Appellants argue that the 1951 Plan in fact did provide for distribution of any residual assets to the participants since the exclusive benefit provision stated that, on termination of the Plan, the Fund and "all income arising therefrom" would be held "for the benefit of all Participants in proportion to their respective periods of service to the Company up to that time." We find this argument to be without merit. Another provision of the 1951 Plan--the provision which set forth the formula for calculating benefits--stated that in no event shall "the amount awarded and paid hereunder to any Participant ... be more than Five Thousand ($5,000.00) a year." If the exclusive benefit provision were read to apply to residual assets, then it would conflict with the cap on benefits. The only reasonable interpretation of the exclusive benefit provision, therefore, is that the Fund on termination would be distributed "in proportion to [the participants'] respective periods of service" only if the Plan was underfunded at the time of termination
The majority opinion focuses upon the propriety of the 1973 residual assets amendment rather than the terminating agreement adopted by the company on August 19, 1985. Although I believe it is clear that the district court relied on the later provision, it is of no particular significance with regard to the substance of either the majority's position or my own. Both amendments called for a reversion of surplus funds to the company. The issue of whether the plan allowed either amendment is subject to the same analysis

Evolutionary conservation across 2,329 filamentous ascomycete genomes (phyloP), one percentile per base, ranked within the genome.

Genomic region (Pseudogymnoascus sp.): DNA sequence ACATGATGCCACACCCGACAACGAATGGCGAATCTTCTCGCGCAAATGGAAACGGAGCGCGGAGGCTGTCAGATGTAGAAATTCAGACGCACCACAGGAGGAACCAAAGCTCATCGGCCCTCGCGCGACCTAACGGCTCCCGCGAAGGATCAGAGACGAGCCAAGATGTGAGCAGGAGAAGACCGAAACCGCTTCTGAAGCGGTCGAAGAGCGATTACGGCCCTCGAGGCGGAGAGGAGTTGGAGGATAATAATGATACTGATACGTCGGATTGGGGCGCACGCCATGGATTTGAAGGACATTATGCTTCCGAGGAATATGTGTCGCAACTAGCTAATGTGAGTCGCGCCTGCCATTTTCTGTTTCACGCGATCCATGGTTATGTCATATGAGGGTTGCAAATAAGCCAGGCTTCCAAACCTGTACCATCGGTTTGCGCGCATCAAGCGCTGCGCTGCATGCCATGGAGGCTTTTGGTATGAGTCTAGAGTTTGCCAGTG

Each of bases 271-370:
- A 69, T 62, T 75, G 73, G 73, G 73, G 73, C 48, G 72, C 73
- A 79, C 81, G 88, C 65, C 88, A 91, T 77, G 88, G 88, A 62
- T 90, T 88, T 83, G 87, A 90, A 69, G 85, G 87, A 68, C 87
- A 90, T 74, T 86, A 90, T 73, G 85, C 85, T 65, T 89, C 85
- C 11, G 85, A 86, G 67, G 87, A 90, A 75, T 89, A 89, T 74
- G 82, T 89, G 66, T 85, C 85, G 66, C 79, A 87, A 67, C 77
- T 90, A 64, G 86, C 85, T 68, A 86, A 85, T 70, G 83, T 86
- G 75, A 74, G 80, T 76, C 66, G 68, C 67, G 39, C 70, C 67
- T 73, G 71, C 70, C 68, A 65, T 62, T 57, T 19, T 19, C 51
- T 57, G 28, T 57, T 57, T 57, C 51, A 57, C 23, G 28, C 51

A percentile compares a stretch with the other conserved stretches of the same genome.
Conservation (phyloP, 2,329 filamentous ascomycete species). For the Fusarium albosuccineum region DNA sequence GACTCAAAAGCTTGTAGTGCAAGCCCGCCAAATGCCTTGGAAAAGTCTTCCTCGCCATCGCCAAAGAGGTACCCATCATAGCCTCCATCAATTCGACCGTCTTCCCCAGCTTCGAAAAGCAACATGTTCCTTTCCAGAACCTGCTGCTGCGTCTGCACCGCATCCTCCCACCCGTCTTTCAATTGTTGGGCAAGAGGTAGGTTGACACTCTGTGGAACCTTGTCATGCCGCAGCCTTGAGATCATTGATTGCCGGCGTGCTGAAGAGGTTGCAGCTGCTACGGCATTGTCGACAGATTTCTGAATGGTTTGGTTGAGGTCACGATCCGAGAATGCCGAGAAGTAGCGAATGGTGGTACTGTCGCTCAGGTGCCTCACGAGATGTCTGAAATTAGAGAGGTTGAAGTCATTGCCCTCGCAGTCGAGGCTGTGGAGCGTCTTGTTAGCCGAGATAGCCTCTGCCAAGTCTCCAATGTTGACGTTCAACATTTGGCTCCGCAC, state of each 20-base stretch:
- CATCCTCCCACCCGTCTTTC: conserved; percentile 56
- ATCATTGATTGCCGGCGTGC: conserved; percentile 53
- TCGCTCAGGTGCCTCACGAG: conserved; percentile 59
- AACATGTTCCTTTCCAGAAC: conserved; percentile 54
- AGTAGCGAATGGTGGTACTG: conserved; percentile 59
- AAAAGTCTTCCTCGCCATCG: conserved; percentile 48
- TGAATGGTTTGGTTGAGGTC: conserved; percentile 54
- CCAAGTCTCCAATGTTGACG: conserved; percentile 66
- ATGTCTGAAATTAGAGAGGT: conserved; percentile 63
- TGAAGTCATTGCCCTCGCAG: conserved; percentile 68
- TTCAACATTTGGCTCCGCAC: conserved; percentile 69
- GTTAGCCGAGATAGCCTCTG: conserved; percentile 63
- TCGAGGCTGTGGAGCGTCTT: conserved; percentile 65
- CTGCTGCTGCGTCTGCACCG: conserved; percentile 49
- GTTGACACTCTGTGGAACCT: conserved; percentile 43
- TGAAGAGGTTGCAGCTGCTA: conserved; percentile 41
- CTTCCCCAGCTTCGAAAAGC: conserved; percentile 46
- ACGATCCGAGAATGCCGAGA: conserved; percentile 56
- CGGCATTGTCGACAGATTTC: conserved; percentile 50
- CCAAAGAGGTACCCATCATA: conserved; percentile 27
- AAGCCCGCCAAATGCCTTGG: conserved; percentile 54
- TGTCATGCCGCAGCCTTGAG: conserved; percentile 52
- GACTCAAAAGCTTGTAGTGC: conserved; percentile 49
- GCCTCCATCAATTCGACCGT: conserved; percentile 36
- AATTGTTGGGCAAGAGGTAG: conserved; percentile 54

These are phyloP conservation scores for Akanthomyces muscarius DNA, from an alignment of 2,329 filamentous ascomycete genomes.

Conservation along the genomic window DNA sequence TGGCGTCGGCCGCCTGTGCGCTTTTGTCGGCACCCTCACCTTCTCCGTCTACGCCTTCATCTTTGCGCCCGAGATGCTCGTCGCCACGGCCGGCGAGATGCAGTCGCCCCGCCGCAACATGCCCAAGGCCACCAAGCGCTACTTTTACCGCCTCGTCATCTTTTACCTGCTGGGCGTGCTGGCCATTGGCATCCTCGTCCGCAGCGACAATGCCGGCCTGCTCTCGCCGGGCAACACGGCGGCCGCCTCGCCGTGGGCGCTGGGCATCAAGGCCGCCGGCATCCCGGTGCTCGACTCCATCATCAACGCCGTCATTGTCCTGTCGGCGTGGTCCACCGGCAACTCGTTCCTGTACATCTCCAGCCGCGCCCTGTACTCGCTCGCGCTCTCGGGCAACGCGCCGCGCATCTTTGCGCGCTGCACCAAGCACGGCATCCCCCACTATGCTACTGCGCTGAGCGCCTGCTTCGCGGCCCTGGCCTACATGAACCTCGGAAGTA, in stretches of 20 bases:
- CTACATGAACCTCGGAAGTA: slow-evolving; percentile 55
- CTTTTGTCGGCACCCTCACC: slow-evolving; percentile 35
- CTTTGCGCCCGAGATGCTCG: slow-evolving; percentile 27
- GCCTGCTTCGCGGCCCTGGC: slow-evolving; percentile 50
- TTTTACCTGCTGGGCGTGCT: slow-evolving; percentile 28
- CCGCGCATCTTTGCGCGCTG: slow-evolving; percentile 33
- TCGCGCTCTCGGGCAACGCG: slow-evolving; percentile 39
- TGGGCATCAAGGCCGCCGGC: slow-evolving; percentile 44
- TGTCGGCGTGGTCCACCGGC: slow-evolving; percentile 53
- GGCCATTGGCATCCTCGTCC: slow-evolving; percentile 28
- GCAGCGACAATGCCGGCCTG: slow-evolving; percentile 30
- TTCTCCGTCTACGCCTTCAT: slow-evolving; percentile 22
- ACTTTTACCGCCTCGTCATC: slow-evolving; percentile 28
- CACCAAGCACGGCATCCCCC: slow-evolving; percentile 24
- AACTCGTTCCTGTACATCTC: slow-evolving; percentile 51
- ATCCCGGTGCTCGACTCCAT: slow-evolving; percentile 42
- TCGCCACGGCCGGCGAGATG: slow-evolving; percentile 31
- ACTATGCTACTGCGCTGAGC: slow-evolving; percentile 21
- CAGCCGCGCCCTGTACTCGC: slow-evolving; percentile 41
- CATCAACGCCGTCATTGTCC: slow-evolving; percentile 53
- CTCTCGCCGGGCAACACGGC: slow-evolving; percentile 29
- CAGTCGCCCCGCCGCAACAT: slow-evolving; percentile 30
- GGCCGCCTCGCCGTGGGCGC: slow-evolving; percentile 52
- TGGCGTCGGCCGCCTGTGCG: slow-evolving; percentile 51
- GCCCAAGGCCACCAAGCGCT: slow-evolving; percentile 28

I do not suggest that Audio Fidelity is dispositive of the instant appeal. There are clear differences between the pension plan in that case and the Bluefield plan. Clearly Audio Fidelity may be factually distinguished on that basis alone. Nevertheless, this Court therein plainly rejected any contention that allowing surplus pension assets beyond those needed for specific benefits to be paid to employees amounted to "unjust enrichment." Audio Fidelity, 624 F.2d at 518. At a minimum, I believe that Audio Fidelity suggests that this Court has discerned no particular public policy favoring employers in disputes involving surplus pension assets